THE HEROIN AND OPIOID

EPIDEMIC IN AMERICAN

DRUG DEATHS IN AMERICA ARE RISING

FASTER THAN EVER

Controlled Substance:

High risk for addiction and dependence. Can cause respiratory distress and death when taken in high doses or when combined with other substances, especially alcohol.


Brands:

Norco, Vicodin, Lorcet, Hycet, Zamicet, Vicodin HP, Xodol 10/300, Vicodin ES, Lorcet HD and Verdrocet.


Opioid abuse is rampant in states like Alabama and Ohio, where paramedics are increasingly spending time responding to overdoses and where coroners’ offices are running out of room to store bodies. In 2012, there were 793 million doses of opioids prescribed in the state, enough to supply every man, woman, and child, with 68 pills each. Roughly 20 percent of the state’s population was prescribed an opioid in 2016. And Ohio leads the nation in overdose deaths.


Who is responsible for this? Some attorneys general and advocates are now asking in court whether the pharmaceutical companies who marketed the drugs and downplayed their addictive nature can be held legally responsible for and made to pay for the consequences of the crisis. This may not be such an outlandish idea; in fact, there’s a good precedent. In 1998, the tobacco industry, 46 states, and six other jurisdictions entered into the largest civil-litigation settlement agreement in U.S. history. State attorneys general had sued tobacco companies, arguing that the companies should take up the burden of paying for the costs of treating smoking-related diseases. In the settlement, which left the tobacco industry immune from future state and federal suits, the companies agreed to make annual payments to the states, in perpetuity, to fund public-health programs and anti-smoking campaigns.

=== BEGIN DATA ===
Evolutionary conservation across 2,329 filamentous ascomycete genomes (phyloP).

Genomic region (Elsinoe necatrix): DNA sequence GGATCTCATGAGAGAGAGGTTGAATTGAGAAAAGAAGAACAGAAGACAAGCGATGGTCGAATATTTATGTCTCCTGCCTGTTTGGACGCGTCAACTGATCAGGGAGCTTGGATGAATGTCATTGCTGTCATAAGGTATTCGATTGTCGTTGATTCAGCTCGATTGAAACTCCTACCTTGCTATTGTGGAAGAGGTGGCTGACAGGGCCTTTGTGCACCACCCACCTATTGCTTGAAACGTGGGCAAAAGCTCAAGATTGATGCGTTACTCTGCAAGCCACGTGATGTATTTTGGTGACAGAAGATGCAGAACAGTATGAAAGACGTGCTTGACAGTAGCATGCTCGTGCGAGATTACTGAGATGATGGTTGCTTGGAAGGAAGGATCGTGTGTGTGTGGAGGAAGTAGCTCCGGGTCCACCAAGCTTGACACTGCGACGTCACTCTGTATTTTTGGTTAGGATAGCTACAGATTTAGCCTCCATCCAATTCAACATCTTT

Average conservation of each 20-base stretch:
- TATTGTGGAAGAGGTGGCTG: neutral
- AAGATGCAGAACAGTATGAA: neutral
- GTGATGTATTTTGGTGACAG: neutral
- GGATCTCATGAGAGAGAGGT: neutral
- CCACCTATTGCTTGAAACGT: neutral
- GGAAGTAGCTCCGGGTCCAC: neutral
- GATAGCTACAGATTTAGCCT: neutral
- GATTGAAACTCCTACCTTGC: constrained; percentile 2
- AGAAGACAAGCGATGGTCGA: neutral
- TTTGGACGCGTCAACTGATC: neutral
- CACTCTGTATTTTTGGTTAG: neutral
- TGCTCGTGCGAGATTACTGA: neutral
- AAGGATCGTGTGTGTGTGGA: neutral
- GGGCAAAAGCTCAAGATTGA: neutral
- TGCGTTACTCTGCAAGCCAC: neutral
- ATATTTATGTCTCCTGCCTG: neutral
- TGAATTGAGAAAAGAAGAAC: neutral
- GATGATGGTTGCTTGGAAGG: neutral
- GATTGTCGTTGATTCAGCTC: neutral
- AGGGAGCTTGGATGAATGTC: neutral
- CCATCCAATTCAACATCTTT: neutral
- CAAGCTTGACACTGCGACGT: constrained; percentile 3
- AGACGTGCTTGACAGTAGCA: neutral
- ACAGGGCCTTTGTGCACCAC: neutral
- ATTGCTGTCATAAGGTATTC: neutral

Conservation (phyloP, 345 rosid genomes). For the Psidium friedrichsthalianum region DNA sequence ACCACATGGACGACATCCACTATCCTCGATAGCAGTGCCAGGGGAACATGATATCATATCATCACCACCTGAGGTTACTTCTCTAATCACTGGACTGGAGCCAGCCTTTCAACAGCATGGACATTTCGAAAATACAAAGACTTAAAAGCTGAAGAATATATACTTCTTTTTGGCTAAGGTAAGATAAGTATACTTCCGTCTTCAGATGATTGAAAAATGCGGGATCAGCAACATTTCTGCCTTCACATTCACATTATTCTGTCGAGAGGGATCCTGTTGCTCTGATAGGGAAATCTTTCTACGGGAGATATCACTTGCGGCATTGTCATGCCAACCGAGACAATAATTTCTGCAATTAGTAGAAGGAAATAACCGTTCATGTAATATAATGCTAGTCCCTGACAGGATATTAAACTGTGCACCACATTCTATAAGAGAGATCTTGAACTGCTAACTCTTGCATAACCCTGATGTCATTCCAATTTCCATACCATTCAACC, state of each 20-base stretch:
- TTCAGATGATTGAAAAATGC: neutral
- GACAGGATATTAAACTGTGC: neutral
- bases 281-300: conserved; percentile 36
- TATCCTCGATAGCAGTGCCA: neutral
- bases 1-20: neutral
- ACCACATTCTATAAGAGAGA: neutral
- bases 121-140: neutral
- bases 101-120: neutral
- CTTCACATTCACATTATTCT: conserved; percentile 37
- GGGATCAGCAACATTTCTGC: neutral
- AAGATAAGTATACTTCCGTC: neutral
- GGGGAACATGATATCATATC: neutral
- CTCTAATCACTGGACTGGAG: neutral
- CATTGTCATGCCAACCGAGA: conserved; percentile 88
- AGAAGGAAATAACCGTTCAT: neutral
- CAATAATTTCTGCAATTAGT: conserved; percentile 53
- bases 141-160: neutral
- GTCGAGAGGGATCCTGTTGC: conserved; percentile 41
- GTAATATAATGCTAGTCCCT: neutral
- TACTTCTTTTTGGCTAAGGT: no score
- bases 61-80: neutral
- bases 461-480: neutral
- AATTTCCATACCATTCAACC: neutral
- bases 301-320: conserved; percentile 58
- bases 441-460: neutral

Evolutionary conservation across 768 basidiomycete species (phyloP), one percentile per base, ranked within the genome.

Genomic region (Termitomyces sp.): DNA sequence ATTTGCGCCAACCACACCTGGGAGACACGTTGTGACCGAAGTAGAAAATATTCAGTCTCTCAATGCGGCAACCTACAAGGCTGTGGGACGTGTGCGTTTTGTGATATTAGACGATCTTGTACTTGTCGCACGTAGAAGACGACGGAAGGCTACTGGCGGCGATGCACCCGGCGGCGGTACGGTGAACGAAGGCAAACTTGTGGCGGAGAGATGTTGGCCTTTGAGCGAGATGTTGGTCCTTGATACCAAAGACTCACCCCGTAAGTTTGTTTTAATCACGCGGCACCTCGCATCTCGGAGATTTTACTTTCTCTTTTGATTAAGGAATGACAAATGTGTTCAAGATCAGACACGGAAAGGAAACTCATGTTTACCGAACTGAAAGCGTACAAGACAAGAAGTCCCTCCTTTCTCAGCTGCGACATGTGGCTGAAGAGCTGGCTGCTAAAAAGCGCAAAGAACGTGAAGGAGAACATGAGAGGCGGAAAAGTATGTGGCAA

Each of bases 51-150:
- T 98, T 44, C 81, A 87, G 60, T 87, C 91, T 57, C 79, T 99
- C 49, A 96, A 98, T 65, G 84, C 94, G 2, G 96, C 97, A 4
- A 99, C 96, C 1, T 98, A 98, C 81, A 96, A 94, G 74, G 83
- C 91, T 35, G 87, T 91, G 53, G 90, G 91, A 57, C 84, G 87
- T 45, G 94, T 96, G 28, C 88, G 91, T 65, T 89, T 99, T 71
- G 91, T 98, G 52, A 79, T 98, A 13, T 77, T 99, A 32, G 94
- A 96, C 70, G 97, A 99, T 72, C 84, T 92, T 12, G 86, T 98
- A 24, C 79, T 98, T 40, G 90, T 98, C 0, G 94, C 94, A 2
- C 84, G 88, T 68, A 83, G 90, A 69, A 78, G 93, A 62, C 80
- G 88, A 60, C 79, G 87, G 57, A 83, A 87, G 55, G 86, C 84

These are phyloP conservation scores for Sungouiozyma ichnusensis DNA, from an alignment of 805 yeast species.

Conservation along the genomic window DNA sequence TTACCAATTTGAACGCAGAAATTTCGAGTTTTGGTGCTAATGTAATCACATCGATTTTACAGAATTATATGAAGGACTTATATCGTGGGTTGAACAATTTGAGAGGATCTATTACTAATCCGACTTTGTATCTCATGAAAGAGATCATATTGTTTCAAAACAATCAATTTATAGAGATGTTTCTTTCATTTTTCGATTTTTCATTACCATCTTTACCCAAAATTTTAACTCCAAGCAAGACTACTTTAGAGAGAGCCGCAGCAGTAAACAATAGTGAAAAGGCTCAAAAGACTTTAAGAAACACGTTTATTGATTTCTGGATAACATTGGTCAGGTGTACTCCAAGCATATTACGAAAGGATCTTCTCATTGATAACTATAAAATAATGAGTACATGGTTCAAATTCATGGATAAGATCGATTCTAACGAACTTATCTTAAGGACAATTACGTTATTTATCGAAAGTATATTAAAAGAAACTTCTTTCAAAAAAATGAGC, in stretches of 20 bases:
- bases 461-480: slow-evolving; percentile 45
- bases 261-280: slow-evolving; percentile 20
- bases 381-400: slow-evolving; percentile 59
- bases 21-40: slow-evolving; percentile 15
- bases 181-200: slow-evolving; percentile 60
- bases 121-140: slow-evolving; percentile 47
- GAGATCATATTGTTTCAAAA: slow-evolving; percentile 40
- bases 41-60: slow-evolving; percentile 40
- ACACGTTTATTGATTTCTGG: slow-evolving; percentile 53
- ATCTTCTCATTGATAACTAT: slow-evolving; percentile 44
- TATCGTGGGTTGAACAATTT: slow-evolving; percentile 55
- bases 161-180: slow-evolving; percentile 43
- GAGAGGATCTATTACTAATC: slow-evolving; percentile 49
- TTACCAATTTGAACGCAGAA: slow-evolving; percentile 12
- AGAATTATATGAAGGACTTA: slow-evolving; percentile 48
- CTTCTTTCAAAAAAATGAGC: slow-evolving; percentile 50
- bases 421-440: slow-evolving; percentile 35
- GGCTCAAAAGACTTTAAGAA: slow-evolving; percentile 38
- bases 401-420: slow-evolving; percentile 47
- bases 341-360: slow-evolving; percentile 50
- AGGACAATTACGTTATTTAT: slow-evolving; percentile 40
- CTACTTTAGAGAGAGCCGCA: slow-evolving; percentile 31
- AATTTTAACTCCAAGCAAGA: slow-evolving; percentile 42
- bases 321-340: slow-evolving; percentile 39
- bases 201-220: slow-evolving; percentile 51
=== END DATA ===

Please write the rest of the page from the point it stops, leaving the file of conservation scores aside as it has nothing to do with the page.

Now, as a new public-health crisis ravages states, Ohio’s Attorney General Mike DeWine filed a lawsuit Wednesday against a handful of pharmaceutical companies, including Purdue Pharma, Teva Pharmaceuticals, and Johnson & Johnson. The lawsuit accuses the companies of spending millions on marketing campaigns that “trivialize the risks of opioids while overstating the benefits of using them for chronic pain.” The companies, the lawsuit alleges, lobbied doctors to influence their opinions about the safety of opioids, “borrowing a page from Big Tobacco.”

The lawsuit follows similar recent lawsuits in Illinois, Mississippi, four counties in New York, and Santa Clara and Orange Counties in California.

Last month, the Cherokee Nation filed a lawsuit against distributors and pharmacies in tribal court over the opioid epidemic. In January, the city of Everett, Washington,filed a lawsuit against Purdue Pharma, the makers of OxyContin, alleging that the company knew the drug was being funneled into the black market but did nothing to stop it.


“What you’re getting now is a lot more legal minds across the country focusing on this, and figuring out how to pay these huge bills,” Sam Quinones, the author of Dreamland: The True Tale of America’s Opiate Epidemic, told me. “Everyone is groping for a legal theory that will work in court.”

There is some significant evidence that pharmaceutical companies may have engaged in some activities that led to the opioid crisis. A Los Angeles Times investigation into Purdue Pharma, for instance, found that the drug maker, which marketed OxyContin as relieving pain for 12 hours, knew that the drug wore off before that time period. Since the drug didn’t last as long as promised, some patients suffered withdrawal, which led them to become addicted. (Purdue responded that OxyContin had been approved by the FDA as a 12-hour drug, and said it was working to “address our nation’s opioid epidemic.”)


Are Doctors Just Legal Drug Dealers? What They Don’t Want You to Know About the Opiate Epidemic